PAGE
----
The UK is due to leave the European Union on Friday at 23: 00 GMT.
Brexit is happening just weeks after the return of devolution in Northern Ireland, following three years of political deadlock.
But are the parties and officials at Stormont prepared for what comes next?
What does Stormont think about Brexit?
There are 90 assembly members in the Northern Ireland Assembly, all with varying perspectives.
The Democratic Unionist Party (DUP) – the biggest unionist party – was originally in favour of Brexit, while the largest nationalist party – Sinn Féin – opposed it.
Brexit was a dividing line between them during the general election campaign – but since devolution has returned, they have had to change course.
They now share power together in the Stormont executive, and will have to present a united front to No 10.
Along with the smaller parties, they unanimously rejected Boris Johnson’s Brexit deal and what it would mean for Northern Ireland.
Last week, the assembly agreed to withhold its consent for the government’s Brexit bill – echoing the views of the Scottish and Welsh parliaments, who also voted against it.
What does the Brexit deal say about Stormont?
Under Mr Johnson’s deal, Northern Ireland will effectively stay in the EU’s single market for goods but Stormont can vote to end that arrangement.
At the end of the transition period in December 2020, Northern Ireland will continue to follow EU rules on agricultural and manufactured goods, while the rest of the UK will not.
The whole of the UK will leave the customs union – but EU customs procedures will still apply on goods coming into Northern Ireland from Great Britain, in order to avoid checks at the Irish border.
The plan has been criticised by the Stormont parties, who argue it could interfere with GB-NI trade.
The deal states that four years after the end of the transition period – 2024 – the assembly will get a say on whether to approve such arrangements continuing.
A straight – or simple – majority vote by the 90 assembly members (MLAs) would keep the arrangements in place for another four years.
Alternatively, if the arrangements received cross-community consent, passed by most nationalists and most unionists, they would remain in place for eight years.
If Stormont voted to end them, there would be a two-year notice period, during which the UK and the EU would have to agree ways to protect the peace process and avoid a hard border.
Some MLAs have raised concerns that giving the assembly a vote on Brexit every four years would cause more division between the parties.
Does the power-sharing plan to restore Stormont mention Brexit?
The New Decade, New Approach document, agreed by the Stormont parties and the British and Irish governments on 10 January 2020, makes several commitments.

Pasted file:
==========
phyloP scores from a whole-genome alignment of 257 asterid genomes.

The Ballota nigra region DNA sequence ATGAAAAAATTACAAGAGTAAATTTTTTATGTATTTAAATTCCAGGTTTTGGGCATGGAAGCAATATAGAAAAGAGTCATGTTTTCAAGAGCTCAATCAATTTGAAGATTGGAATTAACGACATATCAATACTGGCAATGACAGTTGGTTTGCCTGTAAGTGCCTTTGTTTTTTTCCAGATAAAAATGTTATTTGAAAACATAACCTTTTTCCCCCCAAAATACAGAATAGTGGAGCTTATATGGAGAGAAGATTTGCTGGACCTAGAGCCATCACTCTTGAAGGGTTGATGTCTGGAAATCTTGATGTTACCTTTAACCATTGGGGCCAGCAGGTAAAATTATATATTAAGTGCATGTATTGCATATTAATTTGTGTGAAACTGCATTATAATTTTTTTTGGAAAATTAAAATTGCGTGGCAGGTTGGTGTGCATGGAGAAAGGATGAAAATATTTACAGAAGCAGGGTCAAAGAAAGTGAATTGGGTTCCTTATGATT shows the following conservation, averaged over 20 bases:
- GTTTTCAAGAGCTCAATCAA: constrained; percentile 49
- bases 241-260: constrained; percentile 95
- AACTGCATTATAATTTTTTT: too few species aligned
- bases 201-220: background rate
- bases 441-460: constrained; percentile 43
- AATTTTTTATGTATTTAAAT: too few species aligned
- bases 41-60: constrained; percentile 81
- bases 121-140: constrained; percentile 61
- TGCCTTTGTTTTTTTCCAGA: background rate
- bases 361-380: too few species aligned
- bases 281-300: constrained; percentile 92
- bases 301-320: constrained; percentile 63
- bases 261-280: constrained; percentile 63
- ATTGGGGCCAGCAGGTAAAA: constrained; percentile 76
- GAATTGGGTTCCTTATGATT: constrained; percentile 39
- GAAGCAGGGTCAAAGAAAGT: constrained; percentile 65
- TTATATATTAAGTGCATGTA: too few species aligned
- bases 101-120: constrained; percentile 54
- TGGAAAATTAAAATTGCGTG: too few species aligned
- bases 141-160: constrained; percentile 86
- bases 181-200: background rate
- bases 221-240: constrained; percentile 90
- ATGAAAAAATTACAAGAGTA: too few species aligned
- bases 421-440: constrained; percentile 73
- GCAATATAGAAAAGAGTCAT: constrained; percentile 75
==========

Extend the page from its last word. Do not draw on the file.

The British government promises “unfettered access for Northern Ireland’s businesses to the whole of the UK” and to have it written in law for 1 January 2021.
It is a claim that has been repeated by the prime minister and other cabinet ministers in recent weeks – but much will depend on the definition of “unfettered access”.
On Monday, the EU’s chief Brexit negotiator Michel Barnier said new checks on goods entering Northern Ireland from Great Britain were an “indispensable” consequence of the Brexit deal.
Businesses in Northern Ireland have also expressed concern about the possibility of some new administration, such as exit declaration forms on NI-GB trade.
The government has also committed to giving Stormont ministers a role in bodies which will oversee the Northern Ireland elements of the Brexit deal, and there will be a specialised committee which will focus solely on the NI part of the agreement.
The government also says it will ensure representatives from Stormont will be part of the UK delegation in any meetings that are discussing NI-specific matters, and that are also being attended by the Irish government as part of the EU’s delegation.
Can the Stormont parties work together on Brexit?
Despite being an issue that has deeply divided Northern Ireland politics since the 2016 referendum, the recently-restored executive appears to have a new strategy on Brexit, which for many, cannot come a moment too soon.
Northern Ireland had no ministers representing it throughout the Brexit negotiations, due to the absence of devolution.
On Tuesday, First Minister Arlene Foster and Deputy First Minister Michelle O’Neill attended a meeting of the Joint Ministerial Council in Cardiff, appearing to speak as one.
They recognise their parties look at Brexit through different lenses but want to ensure its outworkings do not impact Northern Ireland negatively.
The Executive Office is setting up a sub-committee to oversee how Brexit is managed.
A Stormont source told BBC News NI the committee was due to meet for the first time on Tuesday.